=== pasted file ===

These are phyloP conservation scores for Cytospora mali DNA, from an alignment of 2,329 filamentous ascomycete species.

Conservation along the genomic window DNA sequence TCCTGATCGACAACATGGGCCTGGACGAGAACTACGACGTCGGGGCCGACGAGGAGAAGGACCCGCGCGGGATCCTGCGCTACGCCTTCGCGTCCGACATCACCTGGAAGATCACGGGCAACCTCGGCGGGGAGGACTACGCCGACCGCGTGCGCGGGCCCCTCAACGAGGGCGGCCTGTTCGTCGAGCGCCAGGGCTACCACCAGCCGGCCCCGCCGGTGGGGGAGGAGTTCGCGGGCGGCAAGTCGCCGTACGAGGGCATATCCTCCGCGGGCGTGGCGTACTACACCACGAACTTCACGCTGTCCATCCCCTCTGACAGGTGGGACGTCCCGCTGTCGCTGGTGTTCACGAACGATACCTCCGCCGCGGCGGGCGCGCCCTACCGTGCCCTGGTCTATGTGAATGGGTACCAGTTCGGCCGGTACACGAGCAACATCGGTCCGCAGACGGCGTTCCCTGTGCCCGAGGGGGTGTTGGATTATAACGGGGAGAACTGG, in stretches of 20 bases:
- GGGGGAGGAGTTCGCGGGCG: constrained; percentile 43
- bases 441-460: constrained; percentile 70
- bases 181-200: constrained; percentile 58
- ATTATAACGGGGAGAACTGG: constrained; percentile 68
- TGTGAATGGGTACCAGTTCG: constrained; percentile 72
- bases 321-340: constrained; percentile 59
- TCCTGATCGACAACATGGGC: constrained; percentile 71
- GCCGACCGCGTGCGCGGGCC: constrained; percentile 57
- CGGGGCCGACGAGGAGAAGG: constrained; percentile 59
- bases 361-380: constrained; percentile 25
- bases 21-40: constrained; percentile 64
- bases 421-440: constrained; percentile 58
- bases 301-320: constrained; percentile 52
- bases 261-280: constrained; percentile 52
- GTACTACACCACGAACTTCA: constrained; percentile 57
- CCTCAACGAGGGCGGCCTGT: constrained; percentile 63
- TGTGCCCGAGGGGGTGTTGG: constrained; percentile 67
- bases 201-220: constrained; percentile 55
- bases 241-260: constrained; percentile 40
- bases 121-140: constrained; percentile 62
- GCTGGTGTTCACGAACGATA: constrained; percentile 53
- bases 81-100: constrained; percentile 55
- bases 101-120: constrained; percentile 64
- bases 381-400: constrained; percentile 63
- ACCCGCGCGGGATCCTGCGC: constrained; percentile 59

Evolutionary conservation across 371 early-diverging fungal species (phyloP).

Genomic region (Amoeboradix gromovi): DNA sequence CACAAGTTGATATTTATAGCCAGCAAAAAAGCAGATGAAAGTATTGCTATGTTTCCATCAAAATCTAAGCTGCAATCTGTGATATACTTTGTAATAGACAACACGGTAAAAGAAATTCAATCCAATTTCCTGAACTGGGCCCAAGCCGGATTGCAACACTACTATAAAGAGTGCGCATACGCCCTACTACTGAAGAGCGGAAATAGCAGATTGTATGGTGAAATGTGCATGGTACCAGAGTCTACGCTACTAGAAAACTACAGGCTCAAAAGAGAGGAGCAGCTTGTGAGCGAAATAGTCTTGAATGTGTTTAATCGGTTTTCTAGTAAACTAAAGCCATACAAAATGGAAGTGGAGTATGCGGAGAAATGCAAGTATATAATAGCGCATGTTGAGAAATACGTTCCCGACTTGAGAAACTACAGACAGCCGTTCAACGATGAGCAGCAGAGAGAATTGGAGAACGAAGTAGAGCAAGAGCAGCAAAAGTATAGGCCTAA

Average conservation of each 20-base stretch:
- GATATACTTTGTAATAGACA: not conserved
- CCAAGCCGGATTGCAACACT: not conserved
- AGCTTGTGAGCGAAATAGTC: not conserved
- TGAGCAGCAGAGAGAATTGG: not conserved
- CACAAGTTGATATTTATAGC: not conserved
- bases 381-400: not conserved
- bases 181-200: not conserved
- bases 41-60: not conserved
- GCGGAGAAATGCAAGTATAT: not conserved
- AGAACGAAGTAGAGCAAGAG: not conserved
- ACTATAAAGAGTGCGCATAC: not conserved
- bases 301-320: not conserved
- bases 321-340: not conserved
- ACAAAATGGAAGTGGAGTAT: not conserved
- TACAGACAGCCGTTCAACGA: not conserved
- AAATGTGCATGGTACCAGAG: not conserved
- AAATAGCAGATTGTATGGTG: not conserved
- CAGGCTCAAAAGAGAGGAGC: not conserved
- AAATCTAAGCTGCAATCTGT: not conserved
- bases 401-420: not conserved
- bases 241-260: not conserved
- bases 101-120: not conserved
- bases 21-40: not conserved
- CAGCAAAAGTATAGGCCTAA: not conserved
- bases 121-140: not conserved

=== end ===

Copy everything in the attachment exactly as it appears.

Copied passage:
These are phyloP conservation scores for Cytospora mali DNA, from an alignment of 2,329 filamentous ascomycete species.

Conservation along the genomic window DNA sequence TCCTGATCGACAACATGGGCCTGGACGAGAACTACGACGTCGGGGCCGACGAGGAGAAGGACCCGCGCGGGATCCTGCGCTACGCCTTCGCGTCCGACATCACCTGGAAGATCACGGGCAACCTCGGCGGGGAGGACTACGCCGACCGCGTGCGCGGGCCCCTCAACGAGGGCGGCCTGTTCGTCGAGCGCCAGGGCTACCACCAGCCGGCCCCGCCGGTGGGGGAGGAGTTCGCGGGCGGCAAGTCGCCGTACGAGGGCATATCCTCCGCGGGCGTGGCGTACTACACCACGAACTTCACGCTGTCCATCCCCTCTGACAGGTGGGACGTCCCGCTGTCGCTGGTGTTCACGAACGATACCTCCGCCGCGGCGGGCGCGCCCTACCGTGCCCTGGTCTATGTGAATGGGTACCAGTTCGGCCGGTACACGAGCAACATCGGTCCGCAGACGGCGTTCCCTGTGCCCGAGGGGGTGTTGGATTATAACGGGGAGAACTGG, in stretches of 20 bases:
- GGGGGAGGAGTTCGCGGGCG: constrained; percentile 43
- bases 441-460: constrained; percentile 70
- bases 181-200: constrained; percentile 58
- ATTATAACGGGGAGAACTGG: constrained; percentile 68
- TGTGAATGGGTACCAGTTCG: constrained; percentile 72
- bases 321-340: constrained; percentile 59
- TCCTGATCGACAACATGGGC: constrained; percentile 71
- GCCGACCGCGTGCGCGGGCC: constrained; percentile 57
- CGGGGCCGACGAGGAGAAGG: constrained; percentile 59
- bases 361-380: constrained; percentile 25
- bases 21-40: constrained; percentile 64
- bases 421-440: constrained; percentile 58
- bases 301-320: constrained; percentile 52
- bases 261-280: constrained; percentile 52
- GTACTACACCACGAACTTCA: constrained; percentile 57
- CCTCAACGAGGGCGGCCTGT: constrained; percentile 63
- TGTGCCCGAGGGGGTGTTGG: constrained; percentile 67
- bases 201-220: constrained; percentile 55
- bases 241-260: constrained; percentile 40
- bases 121-140: constrained; percentile 62
- GCTGGTGTTCACGAACGATA: constrained; percentile 53
- bases 81-100: constrained; percentile 55
- bases 101-120: constrained; percentile 64
- bases 381-400: constrained; percentile 63
- ACCCGCGCGGGATCCTGCGC: constrained; percentile 59

Evolutionary conservation across 371 early-diverging fungal species (phyloP).

Genomic region (Amoeboradix gromovi): DNA sequence CACAAGTTGATATTTATAGCCAGCAAAAAAGCAGATGAAAGTATTGCTATGTTTCCATCAAAATCTAAGCTGCAATCTGTGATATACTTTGTAATAGACAACACGGTAAAAGAAATTCAATCCAATTTCCTGAACTGGGCCCAAGCCGGATTGCAACACTACTATAAAGAGTGCGCATACGCCCTACTACTGAAGAGCGGAAATAGCAGATTGTATGGTGAAATGTGCATGGTACCAGAGTCTACGCTACTAGAAAACTACAGGCTCAAAAGAGAGGAGCAGCTTGTGAGCGAAATAGTCTTGAATGTGTTTAATCGGTTTTCTAGTAAACTAAAGCCATACAAAATGGAAGTGGAGTATGCGGAGAAATGCAAGTATATAATAGCGCATGTTGAGAAATACGTTCCCGACTTGAGAAACTACAGACAGCCGTTCAACGATGAGCAGCAGAGAGAATTGGAGAACGAAGTAGAGCAAGAGCAGCAAAAGTATAGGCCTAA

Average conservation of each 20-base stretch:
- GATATACTTTGTAATAGACA: not conserved
- CCAAGCCGGATTGCAACACT: not conserved
- AGCTTGTGAGCGAAATAGTC: not conserved
- TGAGCAGCAGAGAGAATTGG: not conserved
- CACAAGTTGATATTTATAGC: not conserved
- bases 381-400: not conserved
- bases 181-200: not conserved
- bases 41-60: not conserved
- GCGGAGAAATGCAAGTATAT: not conserved
- AGAACGAAGTAGAGCAAGAG: not conserved
- ACTATAAAGAGTGCGCATAC: not conserved
- bases 301-320: not conserved
- bases 321-340: not conserved
- ACAAAATGGAAGTGGAGTAT: not conserved
- TACAGACAGCCGTTCAACGA: not conserved
- AAATGTGCATGGTACCAGAG: not conserved
- AAATAGCAGATTGTATGGTG: not conserved
- CAGGCTCAAAAGAGAGGAGC: not conserved
- AAATCTAAGCTGCAATCTGT: not conserved
- bases 401-420: not conserved
- bases 241-260: not conserved
- bases 101-120: not conserved
- bases 21-40: not conserved
- CAGCAAAAGTATAGGCCTAA: not conserved
- bases 121-140: not conserved